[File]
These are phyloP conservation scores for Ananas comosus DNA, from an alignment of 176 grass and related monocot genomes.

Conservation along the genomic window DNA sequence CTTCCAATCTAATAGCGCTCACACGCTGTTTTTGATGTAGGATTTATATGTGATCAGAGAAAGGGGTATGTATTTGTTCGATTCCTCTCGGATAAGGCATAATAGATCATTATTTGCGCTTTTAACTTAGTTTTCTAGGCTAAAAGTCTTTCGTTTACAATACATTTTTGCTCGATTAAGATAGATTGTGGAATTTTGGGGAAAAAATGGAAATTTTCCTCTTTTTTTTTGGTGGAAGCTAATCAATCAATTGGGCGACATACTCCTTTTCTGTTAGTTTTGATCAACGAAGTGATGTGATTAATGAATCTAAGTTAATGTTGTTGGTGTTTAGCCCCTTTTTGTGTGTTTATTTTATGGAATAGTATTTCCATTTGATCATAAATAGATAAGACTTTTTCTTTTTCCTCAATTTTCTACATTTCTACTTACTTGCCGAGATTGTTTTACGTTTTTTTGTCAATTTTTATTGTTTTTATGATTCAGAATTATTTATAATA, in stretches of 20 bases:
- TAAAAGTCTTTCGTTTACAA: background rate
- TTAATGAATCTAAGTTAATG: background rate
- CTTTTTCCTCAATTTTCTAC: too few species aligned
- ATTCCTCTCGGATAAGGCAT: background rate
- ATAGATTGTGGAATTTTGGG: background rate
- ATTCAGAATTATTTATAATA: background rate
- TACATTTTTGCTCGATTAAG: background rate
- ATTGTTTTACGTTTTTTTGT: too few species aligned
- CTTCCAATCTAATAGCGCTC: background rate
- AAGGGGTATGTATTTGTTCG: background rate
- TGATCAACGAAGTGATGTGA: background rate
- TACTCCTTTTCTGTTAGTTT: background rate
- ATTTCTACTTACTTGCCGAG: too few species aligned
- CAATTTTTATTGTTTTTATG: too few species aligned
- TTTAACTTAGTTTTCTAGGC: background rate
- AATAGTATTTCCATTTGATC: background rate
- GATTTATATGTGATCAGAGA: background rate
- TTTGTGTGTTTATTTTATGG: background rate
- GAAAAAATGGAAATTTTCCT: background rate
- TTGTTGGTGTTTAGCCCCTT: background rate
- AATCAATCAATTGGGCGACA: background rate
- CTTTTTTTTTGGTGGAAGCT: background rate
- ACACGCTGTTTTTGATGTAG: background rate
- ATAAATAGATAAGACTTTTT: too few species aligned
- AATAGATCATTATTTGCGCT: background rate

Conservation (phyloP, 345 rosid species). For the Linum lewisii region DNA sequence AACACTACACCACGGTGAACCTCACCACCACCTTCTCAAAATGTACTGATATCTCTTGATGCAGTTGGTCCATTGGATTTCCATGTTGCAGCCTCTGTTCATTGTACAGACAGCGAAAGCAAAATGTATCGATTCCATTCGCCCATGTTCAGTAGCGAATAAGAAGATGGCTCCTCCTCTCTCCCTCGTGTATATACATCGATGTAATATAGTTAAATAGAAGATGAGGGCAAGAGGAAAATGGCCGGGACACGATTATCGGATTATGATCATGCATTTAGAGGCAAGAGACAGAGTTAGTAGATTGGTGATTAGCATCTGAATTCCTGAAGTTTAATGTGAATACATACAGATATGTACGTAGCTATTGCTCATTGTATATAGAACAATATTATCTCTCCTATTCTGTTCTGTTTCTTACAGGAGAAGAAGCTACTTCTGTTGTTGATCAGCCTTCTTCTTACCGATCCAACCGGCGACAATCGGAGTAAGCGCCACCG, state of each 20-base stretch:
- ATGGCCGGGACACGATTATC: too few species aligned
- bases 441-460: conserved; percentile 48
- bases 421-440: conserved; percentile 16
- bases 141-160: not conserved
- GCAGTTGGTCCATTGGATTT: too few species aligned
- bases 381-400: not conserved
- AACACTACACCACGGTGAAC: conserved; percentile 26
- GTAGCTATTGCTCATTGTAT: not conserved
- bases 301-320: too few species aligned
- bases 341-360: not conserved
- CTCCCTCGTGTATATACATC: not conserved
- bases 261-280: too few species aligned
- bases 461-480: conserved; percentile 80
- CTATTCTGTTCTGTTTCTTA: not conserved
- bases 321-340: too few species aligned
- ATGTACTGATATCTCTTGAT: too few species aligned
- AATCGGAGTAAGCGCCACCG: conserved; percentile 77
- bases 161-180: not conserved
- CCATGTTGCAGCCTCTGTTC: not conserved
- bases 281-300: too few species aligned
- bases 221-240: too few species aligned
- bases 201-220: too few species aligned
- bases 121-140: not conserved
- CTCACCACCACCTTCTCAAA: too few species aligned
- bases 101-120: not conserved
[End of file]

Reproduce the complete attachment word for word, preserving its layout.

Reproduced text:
These are phyloP conservation scores for Ananas comosus DNA, from an alignment of 176 grass and related monocot genomes.

Conservation along the genomic window DNA sequence CTTCCAATCTAATAGCGCTCACACGCTGTTTTTGATGTAGGATTTATATGTGATCAGAGAAAGGGGTATGTATTTGTTCGATTCCTCTCGGATAAGGCATAATAGATCATTATTTGCGCTTTTAACTTAGTTTTCTAGGCTAAAAGTCTTTCGTTTACAATACATTTTTGCTCGATTAAGATAGATTGTGGAATTTTGGGGAAAAAATGGAAATTTTCCTCTTTTTTTTTGGTGGAAGCTAATCAATCAATTGGGCGACATACTCCTTTTCTGTTAGTTTTGATCAACGAAGTGATGTGATTAATGAATCTAAGTTAATGTTGTTGGTGTTTAGCCCCTTTTTGTGTGTTTATTTTATGGAATAGTATTTCCATTTGATCATAAATAGATAAGACTTTTTCTTTTTCCTCAATTTTCTACATTTCTACTTACTTGCCGAGATTGTTTTACGTTTTTTTGTCAATTTTTATTGTTTTTATGATTCAGAATTATTTATAATA, in stretches of 20 bases:
- TAAAAGTCTTTCGTTTACAA: background rate
- TTAATGAATCTAAGTTAATG: background rate
- CTTTTTCCTCAATTTTCTAC: too few species aligned
- ATTCCTCTCGGATAAGGCAT: background rate
- ATAGATTGTGGAATTTTGGG: background rate
- ATTCAGAATTATTTATAATA: background rate
- TACATTTTTGCTCGATTAAG: background rate
- ATTGTTTTACGTTTTTTTGT: too few species aligned
- CTTCCAATCTAATAGCGCTC: background rate
- AAGGGGTATGTATTTGTTCG: background rate
- TGATCAACGAAGTGATGTGA: background rate
- TACTCCTTTTCTGTTAGTTT: background rate
- ATTTCTACTTACTTGCCGAG: too few species aligned
- CAATTTTTATTGTTTTTATG: too few species aligned
- TTTAACTTAGTTTTCTAGGC: background rate
- AATAGTATTTCCATTTGATC: background rate
- GATTTATATGTGATCAGAGA: background rate
- TTTGTGTGTTTATTTTATGG: background rate
- GAAAAAATGGAAATTTTCCT: background rate
- TTGTTGGTGTTTAGCCCCTT: background rate
- AATCAATCAATTGGGCGACA: background rate
- CTTTTTTTTTGGTGGAAGCT: background rate
- ACACGCTGTTTTTGATGTAG: background rate
- ATAAATAGATAAGACTTTTT: too few species aligned
- AATAGATCATTATTTGCGCT: background rate

Conservation (phyloP, 345 rosid species). For the Linum lewisii region DNA sequence AACACTACACCACGGTGAACCTCACCACCACCTTCTCAAAATGTACTGATATCTCTTGATGCAGTTGGTCCATTGGATTTCCATGTTGCAGCCTCTGTTCATTGTACAGACAGCGAAAGCAAAATGTATCGATTCCATTCGCCCATGTTCAGTAGCGAATAAGAAGATGGCTCCTCCTCTCTCCCTCGTGTATATACATCGATGTAATATAGTTAAATAGAAGATGAGGGCAAGAGGAAAATGGCCGGGACACGATTATCGGATTATGATCATGCATTTAGAGGCAAGAGACAGAGTTAGTAGATTGGTGATTAGCATCTGAATTCCTGAAGTTTAATGTGAATACATACAGATATGTACGTAGCTATTGCTCATTGTATATAGAACAATATTATCTCTCCTATTCTGTTCTGTTTCTTACAGGAGAAGAAGCTACTTCTGTTGTTGATCAGCCTTCTTCTTACCGATCCAACCGGCGACAATCGGAGTAAGCGCCACCG, state of each 20-base stretch:
- ATGGCCGGGACACGATTATC: too few species aligned
- bases 441-460: conserved; percentile 48
- bases 421-440: conserved; percentile 16
- bases 141-160: not conserved
- GCAGTTGGTCCATTGGATTT: too few species aligned
- bases 381-400: not conserved
- AACACTACACCACGGTGAAC: conserved; percentile 26
- GTAGCTATTGCTCATTGTAT: not conserved
- bases 301-320: too few species aligned
- bases 341-360: not conserved
- CTCCCTCGTGTATATACATC: not conserved
- bases 261-280: too few species aligned
- bases 461-480: conserved; percentile 80
- CTATTCTGTTCTGTTTCTTA: not conserved
- bases 321-340: too few species aligned
- ATGTACTGATATCTCTTGAT: too few species aligned
- AATCGGAGTAAGCGCCACCG: conserved; percentile 77
- bases 161-180: not conserved
- CCATGTTGCAGCCTCTGTTC: not conserved
- bases 281-300: too few species aligned
- bases 221-240: too few species aligned
- bases 201-220: too few species aligned
- bases 121-140: not conserved
- CTCACCACCACCTTCTCAAA: too few species aligned
- bases 101-120: not conserved